Covid-19 weekly round-up: Polish solar is immune to the effects of Covid-19 and the coronavirus will drive EV manufacturing from China to India, apparently


Vaibhav Pratap Singh, a senior analyst at South Asian thinktank the Council for Energy, Environment and Water (CEEW) has told pv magazine India the small scale solar market will be depressed by the economic fall-out from the Covid-19 crisis and larger project deployment will be muted in the short-term, due to supply chain disruption and lower energy demand. Indian renewables companies can be expected to sell off stakes to raise funds, said Singh, and most of the post-Covid economic recovery packages being instituted by governments have few, if any, green conditions attached.

U.K. analyst Cornwall Insight has reported energy demand has started to recover in the nation with the easing of Covid-19 lockdown restrictions to sit around 10% down on the five-year average during the first nine days of this month. The analyst said usage could have risen further with the opening of non-essential retailers on Monday last week but is unlikely to fully recover while some lockdown measures remain and amid poor economic forecasts.

Industry group the National Solar Energy Federation of India has called for the waiver of grid charges afforded to renewable energy projects commissioned before December 2022 to be extended by a year to help the industry through the Covid-19 crisis. Under the waiver, renewables projects secure a 25-year exemption from charges applied by the interstate electric transmission system.

Aviation fuel

Although electricity demand was down 21% during April, the Irish energy authority has said the first full month of Covid-19 lockdown most heavily affected transport fuels, with kerosene for air travel down 84% from the volume recorded in April last year. Petrol deliveries were down 55% in April, year-on-year, and diesel 52%, reported the Sustainable Energy Authority for Ireland on Monday. Deliveries of kerosene for heating, however, were up 86% in March, year-on-year, and 68% in April, driven by stockpiling related to lockdown concerns and a low oil price.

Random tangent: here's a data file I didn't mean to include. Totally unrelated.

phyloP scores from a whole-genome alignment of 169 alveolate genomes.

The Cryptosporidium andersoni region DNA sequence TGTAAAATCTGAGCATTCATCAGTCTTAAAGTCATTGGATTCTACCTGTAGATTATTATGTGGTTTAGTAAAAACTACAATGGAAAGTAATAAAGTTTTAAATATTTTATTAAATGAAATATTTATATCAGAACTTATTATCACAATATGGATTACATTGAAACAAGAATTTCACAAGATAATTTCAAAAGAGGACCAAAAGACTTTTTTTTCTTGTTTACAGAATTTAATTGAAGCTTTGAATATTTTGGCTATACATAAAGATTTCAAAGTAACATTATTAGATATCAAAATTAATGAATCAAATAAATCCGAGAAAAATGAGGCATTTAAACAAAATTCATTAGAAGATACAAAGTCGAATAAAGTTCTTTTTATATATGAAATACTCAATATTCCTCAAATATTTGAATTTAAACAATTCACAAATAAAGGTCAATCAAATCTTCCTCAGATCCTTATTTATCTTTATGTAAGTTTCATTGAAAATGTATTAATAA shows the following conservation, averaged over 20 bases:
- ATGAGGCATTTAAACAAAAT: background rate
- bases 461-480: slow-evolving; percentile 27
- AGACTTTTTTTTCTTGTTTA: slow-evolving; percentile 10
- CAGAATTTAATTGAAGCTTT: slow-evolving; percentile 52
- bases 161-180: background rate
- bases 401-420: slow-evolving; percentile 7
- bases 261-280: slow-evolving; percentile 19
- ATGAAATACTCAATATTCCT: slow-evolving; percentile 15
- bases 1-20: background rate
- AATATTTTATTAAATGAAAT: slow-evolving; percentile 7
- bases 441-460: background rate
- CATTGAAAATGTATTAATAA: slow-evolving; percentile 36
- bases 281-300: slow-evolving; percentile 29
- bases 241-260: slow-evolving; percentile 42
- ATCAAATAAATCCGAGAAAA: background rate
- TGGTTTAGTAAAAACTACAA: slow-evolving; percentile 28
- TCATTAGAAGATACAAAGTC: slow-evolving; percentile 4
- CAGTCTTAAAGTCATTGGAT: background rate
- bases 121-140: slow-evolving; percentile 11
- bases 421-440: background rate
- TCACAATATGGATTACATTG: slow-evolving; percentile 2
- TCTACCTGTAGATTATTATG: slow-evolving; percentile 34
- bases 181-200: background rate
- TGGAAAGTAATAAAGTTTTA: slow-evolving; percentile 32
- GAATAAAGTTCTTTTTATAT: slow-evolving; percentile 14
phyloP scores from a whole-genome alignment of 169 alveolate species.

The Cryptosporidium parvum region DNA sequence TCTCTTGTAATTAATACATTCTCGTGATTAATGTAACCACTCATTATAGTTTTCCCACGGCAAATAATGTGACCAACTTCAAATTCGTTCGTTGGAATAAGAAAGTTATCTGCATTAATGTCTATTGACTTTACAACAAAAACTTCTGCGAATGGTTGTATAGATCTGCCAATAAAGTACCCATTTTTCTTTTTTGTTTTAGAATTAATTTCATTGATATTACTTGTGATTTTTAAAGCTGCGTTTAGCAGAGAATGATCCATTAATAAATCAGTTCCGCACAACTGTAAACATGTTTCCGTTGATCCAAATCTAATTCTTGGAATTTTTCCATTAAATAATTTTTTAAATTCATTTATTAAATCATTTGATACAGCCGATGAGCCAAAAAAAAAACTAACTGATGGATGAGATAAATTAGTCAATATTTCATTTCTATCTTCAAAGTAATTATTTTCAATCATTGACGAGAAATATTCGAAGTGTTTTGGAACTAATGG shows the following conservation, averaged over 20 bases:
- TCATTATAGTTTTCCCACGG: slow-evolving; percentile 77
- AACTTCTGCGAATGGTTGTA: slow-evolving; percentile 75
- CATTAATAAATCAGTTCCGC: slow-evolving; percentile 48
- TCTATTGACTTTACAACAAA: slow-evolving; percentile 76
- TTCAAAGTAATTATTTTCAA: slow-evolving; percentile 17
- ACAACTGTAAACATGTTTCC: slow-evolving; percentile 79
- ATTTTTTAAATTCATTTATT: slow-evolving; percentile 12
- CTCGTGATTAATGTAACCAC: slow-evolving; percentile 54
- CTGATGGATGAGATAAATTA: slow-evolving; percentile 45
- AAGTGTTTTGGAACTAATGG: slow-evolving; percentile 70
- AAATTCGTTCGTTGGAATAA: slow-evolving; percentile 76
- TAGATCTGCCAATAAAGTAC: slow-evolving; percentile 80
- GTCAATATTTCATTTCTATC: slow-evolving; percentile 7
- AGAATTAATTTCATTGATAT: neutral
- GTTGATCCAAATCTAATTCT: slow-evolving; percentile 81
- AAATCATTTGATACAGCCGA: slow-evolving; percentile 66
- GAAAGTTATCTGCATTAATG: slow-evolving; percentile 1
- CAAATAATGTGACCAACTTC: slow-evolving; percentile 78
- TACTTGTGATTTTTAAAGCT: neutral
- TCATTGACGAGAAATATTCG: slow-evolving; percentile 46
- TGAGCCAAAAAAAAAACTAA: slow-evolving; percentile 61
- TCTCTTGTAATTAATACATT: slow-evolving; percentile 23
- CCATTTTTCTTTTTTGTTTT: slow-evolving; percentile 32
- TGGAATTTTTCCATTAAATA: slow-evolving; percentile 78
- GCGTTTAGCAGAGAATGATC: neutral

Polish PV industry body PV Poland has stated the solar industry in the nation is “somehow immune” to the coronavirus crisis after 43,000 small scale systems were installed during the first quarter to add 312 MWp of new generation capacity. Poland did not bring in Covid-19-related social distancing and travel restrictions until March 25, with the measures tightened to full, on-street requirements on March 31-April 1.

Popular content

Australian PV installer Natural Solar has estimated households used 105% more residential electricity during the first quarter, thanks to the Covid-19 lockdown. The data came from live monitoring systems nationwide and related to thousands of homes, with the installer adding, homeowners with solar panels and energy storage would be cushioned from a significantly higher quarterly electricity bill.


Belgian electric transmission system operator (TSO) Elia last week said energy consumption had recovered to 5% off the five-year average for the time of year in the nation after falling an average of 17% lower in early April, thanks to Covid-19 shutdowns, and hitting 25-30% below the typical volume at certain points. The TSO said the electricity price was also recovering after hitting an all-time low of €14.70/MWh in April.

The latest U.S. Department of Energy figures showed solar shipments slipped from a record of 2.05 GW in March – possibly boosted by supply chain fears as Covid-19 hit China – to 1.24 GW in April, as the new coronavirus landed in the States. Supply chain fears may also explain the average solar module price of $0.46/W (€0.41) in February, which slid to $0.37 in March and April.

India can exploit the global lack of enthusiasm for Chinese supply chains caused by the Covid-19 crisis to become a world manufacturing hub for electric vehicles within five years, according to road transport minister Nitin Gadkari.

This content is protected by copyright and may not be reused. If you want to cooperate with us and would like to reuse some of our content, please contact: